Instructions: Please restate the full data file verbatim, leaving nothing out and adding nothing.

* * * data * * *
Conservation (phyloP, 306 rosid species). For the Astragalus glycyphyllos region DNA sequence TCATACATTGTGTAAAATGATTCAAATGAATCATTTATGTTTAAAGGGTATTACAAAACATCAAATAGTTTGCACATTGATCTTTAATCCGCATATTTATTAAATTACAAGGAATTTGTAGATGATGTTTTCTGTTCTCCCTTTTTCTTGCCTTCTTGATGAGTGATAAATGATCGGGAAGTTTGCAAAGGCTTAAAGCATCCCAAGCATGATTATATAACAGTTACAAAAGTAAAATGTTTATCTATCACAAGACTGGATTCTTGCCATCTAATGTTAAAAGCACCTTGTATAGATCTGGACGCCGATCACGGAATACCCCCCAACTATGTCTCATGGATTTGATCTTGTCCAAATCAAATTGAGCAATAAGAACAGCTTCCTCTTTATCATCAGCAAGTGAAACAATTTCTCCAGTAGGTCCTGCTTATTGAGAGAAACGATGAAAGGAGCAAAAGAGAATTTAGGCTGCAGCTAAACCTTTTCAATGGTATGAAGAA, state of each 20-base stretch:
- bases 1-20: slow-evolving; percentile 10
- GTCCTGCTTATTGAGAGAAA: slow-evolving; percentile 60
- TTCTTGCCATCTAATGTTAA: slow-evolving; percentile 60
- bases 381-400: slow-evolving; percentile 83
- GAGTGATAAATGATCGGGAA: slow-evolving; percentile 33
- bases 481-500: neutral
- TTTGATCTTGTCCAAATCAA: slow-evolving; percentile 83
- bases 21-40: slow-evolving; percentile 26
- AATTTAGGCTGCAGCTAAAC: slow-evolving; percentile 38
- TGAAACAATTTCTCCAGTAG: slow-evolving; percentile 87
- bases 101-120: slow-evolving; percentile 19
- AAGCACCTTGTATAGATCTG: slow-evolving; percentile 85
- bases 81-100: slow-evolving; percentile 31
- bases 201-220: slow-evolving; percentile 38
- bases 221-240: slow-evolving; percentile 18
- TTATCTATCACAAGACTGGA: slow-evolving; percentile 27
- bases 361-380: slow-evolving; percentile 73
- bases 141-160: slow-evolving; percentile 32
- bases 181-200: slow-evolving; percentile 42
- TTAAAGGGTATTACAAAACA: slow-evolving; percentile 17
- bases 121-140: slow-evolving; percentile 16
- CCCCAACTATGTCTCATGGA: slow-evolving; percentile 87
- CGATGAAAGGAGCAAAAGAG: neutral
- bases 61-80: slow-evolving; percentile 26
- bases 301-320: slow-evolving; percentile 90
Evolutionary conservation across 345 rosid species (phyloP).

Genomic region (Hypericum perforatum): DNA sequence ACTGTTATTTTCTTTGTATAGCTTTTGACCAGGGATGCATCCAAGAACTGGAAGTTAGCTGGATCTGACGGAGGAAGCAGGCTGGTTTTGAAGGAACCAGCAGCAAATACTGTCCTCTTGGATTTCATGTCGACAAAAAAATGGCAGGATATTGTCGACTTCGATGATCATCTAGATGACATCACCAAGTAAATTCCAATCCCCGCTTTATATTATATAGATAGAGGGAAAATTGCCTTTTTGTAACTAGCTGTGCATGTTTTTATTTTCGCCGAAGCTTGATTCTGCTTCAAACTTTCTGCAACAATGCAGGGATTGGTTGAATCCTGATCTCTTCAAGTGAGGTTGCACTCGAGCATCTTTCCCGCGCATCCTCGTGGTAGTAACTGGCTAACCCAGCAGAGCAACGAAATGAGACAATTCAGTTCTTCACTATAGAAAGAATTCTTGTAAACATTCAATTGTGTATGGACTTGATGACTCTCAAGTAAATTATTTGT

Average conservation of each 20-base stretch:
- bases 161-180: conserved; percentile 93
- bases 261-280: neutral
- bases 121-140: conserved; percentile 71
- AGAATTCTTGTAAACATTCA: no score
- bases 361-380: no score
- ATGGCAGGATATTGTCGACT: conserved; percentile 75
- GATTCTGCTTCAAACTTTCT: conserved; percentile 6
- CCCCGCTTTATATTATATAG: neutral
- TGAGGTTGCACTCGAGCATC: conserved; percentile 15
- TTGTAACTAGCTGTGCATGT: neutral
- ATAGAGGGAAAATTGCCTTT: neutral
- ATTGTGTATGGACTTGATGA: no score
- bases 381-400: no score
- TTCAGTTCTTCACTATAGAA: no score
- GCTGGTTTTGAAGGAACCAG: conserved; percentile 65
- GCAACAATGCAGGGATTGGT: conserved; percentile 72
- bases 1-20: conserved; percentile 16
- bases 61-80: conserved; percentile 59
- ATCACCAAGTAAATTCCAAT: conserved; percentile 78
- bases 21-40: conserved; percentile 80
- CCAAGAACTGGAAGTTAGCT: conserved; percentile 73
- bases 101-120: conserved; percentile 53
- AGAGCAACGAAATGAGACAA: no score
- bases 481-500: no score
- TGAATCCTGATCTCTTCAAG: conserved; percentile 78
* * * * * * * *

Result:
Conservation (phyloP, 306 rosid species). For the Astragalus glycyphyllos region DNA sequence TCATACATTGTGTAAAATGATTCAAATGAATCATTTATGTTTAAAGGGTATTACAAAACATCAAATAGTTTGCACATTGATCTTTAATCCGCATATTTATTAAATTACAAGGAATTTGTAGATGATGTTTTCTGTTCTCCCTTTTTCTTGCCTTCTTGATGAGTGATAAATGATCGGGAAGTTTGCAAAGGCTTAAAGCATCCCAAGCATGATTATATAACAGTTACAAAAGTAAAATGTTTATCTATCACAAGACTGGATTCTTGCCATCTAATGTTAAAAGCACCTTGTATAGATCTGGACGCCGATCACGGAATACCCCCCAACTATGTCTCATGGATTTGATCTTGTCCAAATCAAATTGAGCAATAAGAACAGCTTCCTCTTTATCATCAGCAAGTGAAACAATTTCTCCAGTAGGTCCTGCTTATTGAGAGAAACGATGAAAGGAGCAAAAGAGAATTTAGGCTGCAGCTAAACCTTTTCAATGGTATGAAGAA, state of each 20-base stretch:
- bases 1-20: slow-evolving; percentile 10
- GTCCTGCTTATTGAGAGAAA: slow-evolving; percentile 60
- TTCTTGCCATCTAATGTTAA: slow-evolving; percentile 60
- bases 381-400: slow-evolving; percentile 83
- GAGTGATAAATGATCGGGAA: slow-evolving; percentile 33
- bases 481-500: neutral
- TTTGATCTTGTCCAAATCAA: slow-evolving; percentile 83
- bases 21-40: slow-evolving; percentile 26
- AATTTAGGCTGCAGCTAAAC: slow-evolving; percentile 38
- TGAAACAATTTCTCCAGTAG: slow-evolving; percentile 87
- bases 101-120: slow-evolving; percentile 19
- AAGCACCTTGTATAGATCTG: slow-evolving; percentile 85
- bases 81-100: slow-evolving; percentile 31
- bases 201-220: slow-evolving; percentile 38
- bases 221-240: slow-evolving; percentile 18
- TTATCTATCACAAGACTGGA: slow-evolving; percentile 27
- bases 361-380: slow-evolving; percentile 73
- bases 141-160: slow-evolving; percentile 32
- bases 181-200: slow-evolving; percentile 42
- TTAAAGGGTATTACAAAACA: slow-evolving; percentile 17
- bases 121-140: slow-evolving; percentile 16
- CCCCAACTATGTCTCATGGA: slow-evolving; percentile 87
- CGATGAAAGGAGCAAAAGAG: neutral
- bases 61-80: slow-evolving; percentile 26
- bases 301-320: slow-evolving; percentile 90
Evolutionary conservation across 345 rosid species (phyloP).

Genomic region (Hypericum perforatum): DNA sequence ACTGTTATTTTCTTTGTATAGCTTTTGACCAGGGATGCATCCAAGAACTGGAAGTTAGCTGGATCTGACGGAGGAAGCAGGCTGGTTTTGAAGGAACCAGCAGCAAATACTGTCCTCTTGGATTTCATGTCGACAAAAAAATGGCAGGATATTGTCGACTTCGATGATCATCTAGATGACATCACCAAGTAAATTCCAATCCCCGCTTTATATTATATAGATAGAGGGAAAATTGCCTTTTTGTAACTAGCTGTGCATGTTTTTATTTTCGCCGAAGCTTGATTCTGCTTCAAACTTTCTGCAACAATGCAGGGATTGGTTGAATCCTGATCTCTTCAAGTGAGGTTGCACTCGAGCATCTTTCCCGCGCATCCTCGTGGTAGTAACTGGCTAACCCAGCAGAGCAACGAAATGAGACAATTCAGTTCTTCACTATAGAAAGAATTCTTGTAAACATTCAATTGTGTATGGACTTGATGACTCTCAAGTAAATTATTTGT

Average conservation of each 20-base stretch:
- bases 161-180: conserved; percentile 93
- bases 261-280: neutral
- bases 121-140: conserved; percentile 71
- AGAATTCTTGTAAACATTCA: no score
- bases 361-380: no score
- ATGGCAGGATATTGTCGACT: conserved; percentile 75
- GATTCTGCTTCAAACTTTCT: conserved; percentile 6
- CCCCGCTTTATATTATATAG: neutral
- TGAGGTTGCACTCGAGCATC: conserved; percentile 15
- TTGTAACTAGCTGTGCATGT: neutral
- ATAGAGGGAAAATTGCCTTT: neutral
- ATTGTGTATGGACTTGATGA: no score
- bases 381-400: no score
- TTCAGTTCTTCACTATAGAA: no score
- GCTGGTTTTGAAGGAACCAG: conserved; percentile 65
- GCAACAATGCAGGGATTGGT: conserved; percentile 72
- bases 1-20: conserved; percentile 16
- bases 61-80: conserved; percentile 59
- ATCACCAAGTAAATTCCAAT: conserved; percentile 78
- bases 21-40: conserved; percentile 80
- CCAAGAACTGGAAGTTAGCT: conserved; percentile 73
- bases 101-120: conserved; percentile 53
- AGAGCAACGAAATGAGACAA: no score
- bases 481-500: no score
- TGAATCCTGATCTCTTCAAG: conserved; percentile 78